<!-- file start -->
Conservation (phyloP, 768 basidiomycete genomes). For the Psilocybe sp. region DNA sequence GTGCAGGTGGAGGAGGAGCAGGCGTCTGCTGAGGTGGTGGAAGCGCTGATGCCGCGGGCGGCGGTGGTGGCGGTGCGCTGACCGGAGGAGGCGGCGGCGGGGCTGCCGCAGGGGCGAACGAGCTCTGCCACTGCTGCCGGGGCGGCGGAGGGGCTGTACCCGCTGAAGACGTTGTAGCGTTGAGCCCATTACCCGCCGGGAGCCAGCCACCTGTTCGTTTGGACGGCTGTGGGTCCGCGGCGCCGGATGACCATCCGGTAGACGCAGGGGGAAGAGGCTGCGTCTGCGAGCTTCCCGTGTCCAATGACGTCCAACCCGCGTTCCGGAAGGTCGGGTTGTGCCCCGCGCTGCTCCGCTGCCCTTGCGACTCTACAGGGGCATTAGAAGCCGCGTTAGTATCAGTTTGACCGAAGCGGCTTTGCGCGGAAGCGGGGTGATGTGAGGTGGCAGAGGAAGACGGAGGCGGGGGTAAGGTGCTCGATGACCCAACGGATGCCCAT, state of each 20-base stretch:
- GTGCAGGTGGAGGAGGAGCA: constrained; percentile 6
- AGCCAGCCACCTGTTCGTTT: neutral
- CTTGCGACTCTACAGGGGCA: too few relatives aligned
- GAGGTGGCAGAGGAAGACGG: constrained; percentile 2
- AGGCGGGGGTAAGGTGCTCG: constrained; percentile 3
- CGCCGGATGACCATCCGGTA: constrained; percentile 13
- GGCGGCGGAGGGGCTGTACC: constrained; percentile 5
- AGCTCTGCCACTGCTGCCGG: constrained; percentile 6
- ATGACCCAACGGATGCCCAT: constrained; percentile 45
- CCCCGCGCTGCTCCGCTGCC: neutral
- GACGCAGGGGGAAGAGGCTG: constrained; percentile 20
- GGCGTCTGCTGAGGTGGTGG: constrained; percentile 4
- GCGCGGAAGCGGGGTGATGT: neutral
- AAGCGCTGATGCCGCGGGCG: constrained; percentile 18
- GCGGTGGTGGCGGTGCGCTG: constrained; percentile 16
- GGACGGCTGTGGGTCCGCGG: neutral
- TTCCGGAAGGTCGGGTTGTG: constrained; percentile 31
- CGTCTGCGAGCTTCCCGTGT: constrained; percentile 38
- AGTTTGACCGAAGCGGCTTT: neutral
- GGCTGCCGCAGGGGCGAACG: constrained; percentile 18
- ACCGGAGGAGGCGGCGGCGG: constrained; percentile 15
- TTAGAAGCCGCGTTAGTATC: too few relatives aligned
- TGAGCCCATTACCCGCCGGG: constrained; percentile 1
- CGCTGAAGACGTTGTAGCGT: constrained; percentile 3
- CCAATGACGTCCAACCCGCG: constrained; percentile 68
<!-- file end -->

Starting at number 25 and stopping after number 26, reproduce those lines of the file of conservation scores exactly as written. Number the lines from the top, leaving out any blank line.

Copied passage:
- CGCTGAAGACGTTGTAGCGT: constrained; percentile 3
- CCAATGACGTCCAACCCGCG: constrained; percentile 68